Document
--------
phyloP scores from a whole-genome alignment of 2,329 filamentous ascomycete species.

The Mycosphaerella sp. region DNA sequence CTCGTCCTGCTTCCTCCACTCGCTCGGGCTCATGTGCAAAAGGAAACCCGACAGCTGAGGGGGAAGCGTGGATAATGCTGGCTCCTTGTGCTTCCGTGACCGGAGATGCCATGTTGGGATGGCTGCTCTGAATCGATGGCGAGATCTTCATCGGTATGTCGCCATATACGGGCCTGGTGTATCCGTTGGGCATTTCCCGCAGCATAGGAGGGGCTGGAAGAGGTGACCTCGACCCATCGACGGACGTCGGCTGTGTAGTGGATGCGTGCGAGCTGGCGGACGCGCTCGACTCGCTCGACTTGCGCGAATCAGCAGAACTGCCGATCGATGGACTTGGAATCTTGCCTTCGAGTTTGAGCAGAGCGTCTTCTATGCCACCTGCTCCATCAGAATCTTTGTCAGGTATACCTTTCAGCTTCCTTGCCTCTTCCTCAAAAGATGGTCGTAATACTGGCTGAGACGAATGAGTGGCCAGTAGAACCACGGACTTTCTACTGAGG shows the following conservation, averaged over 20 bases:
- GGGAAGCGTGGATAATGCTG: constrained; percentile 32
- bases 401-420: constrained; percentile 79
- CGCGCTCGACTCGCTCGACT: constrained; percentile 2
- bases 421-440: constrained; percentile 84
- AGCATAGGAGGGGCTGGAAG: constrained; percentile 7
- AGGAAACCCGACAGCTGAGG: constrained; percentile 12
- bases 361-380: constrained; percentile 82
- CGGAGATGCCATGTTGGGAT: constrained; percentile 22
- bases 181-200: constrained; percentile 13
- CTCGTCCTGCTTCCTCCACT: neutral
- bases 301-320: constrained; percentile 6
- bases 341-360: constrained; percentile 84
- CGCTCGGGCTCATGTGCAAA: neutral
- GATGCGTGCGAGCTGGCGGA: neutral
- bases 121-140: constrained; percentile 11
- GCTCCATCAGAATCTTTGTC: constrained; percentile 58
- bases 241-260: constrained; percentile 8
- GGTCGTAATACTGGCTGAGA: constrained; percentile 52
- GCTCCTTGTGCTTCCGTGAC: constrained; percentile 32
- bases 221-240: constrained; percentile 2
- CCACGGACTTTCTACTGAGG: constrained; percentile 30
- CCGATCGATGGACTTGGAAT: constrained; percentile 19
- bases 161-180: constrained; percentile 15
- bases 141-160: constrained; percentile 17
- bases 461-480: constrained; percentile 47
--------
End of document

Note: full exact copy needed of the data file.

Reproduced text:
phyloP scores from a whole-genome alignment of 2,329 filamentous ascomycete species.

The Mycosphaerella sp. region DNA sequence CTCGTCCTGCTTCCTCCACTCGCTCGGGCTCATGTGCAAAAGGAAACCCGACAGCTGAGGGGGAAGCGTGGATAATGCTGGCTCCTTGTGCTTCCGTGACCGGAGATGCCATGTTGGGATGGCTGCTCTGAATCGATGGCGAGATCTTCATCGGTATGTCGCCATATACGGGCCTGGTGTATCCGTTGGGCATTTCCCGCAGCATAGGAGGGGCTGGAAGAGGTGACCTCGACCCATCGACGGACGTCGGCTGTGTAGTGGATGCGTGCGAGCTGGCGGACGCGCTCGACTCGCTCGACTTGCGCGAATCAGCAGAACTGCCGATCGATGGACTTGGAATCTTGCCTTCGAGTTTGAGCAGAGCGTCTTCTATGCCACCTGCTCCATCAGAATCTTTGTCAGGTATACCTTTCAGCTTCCTTGCCTCTTCCTCAAAAGATGGTCGTAATACTGGCTGAGACGAATGAGTGGCCAGTAGAACCACGGACTTTCTACTGAGG shows the following conservation, averaged over 20 bases:
- GGGAAGCGTGGATAATGCTG: constrained; percentile 32
- bases 401-420: constrained; percentile 79
- CGCGCTCGACTCGCTCGACT: constrained; percentile 2
- bases 421-440: constrained; percentile 84
- AGCATAGGAGGGGCTGGAAG: constrained; percentile 7
- AGGAAACCCGACAGCTGAGG: constrained; percentile 12
- bases 361-380: constrained; percentile 82
- CGGAGATGCCATGTTGGGAT: constrained; percentile 22
- bases 181-200: constrained; percentile 13
- CTCGTCCTGCTTCCTCCACT: neutral
- bases 301-320: constrained; percentile 6
- bases 341-360: constrained; percentile 84
- CGCTCGGGCTCATGTGCAAA: neutral
- GATGCGTGCGAGCTGGCGGA: neutral
- bases 121-140: constrained; percentile 11
- GCTCCATCAGAATCTTTGTC: constrained; percentile 58
- bases 241-260: constrained; percentile 8
- GGTCGTAATACTGGCTGAGA: constrained; percentile 52
- GCTCCTTGTGCTTCCGTGAC: constrained; percentile 32
- bases 221-240: constrained; percentile 2
- CCACGGACTTTCTACTGAGG: constrained; percentile 30
- CCGATCGATGGACTTGGAAT: constrained; percentile 19
- bases 161-180: constrained; percentile 15
- bases 141-160: constrained; percentile 17
- bases 461-480: constrained; percentile 47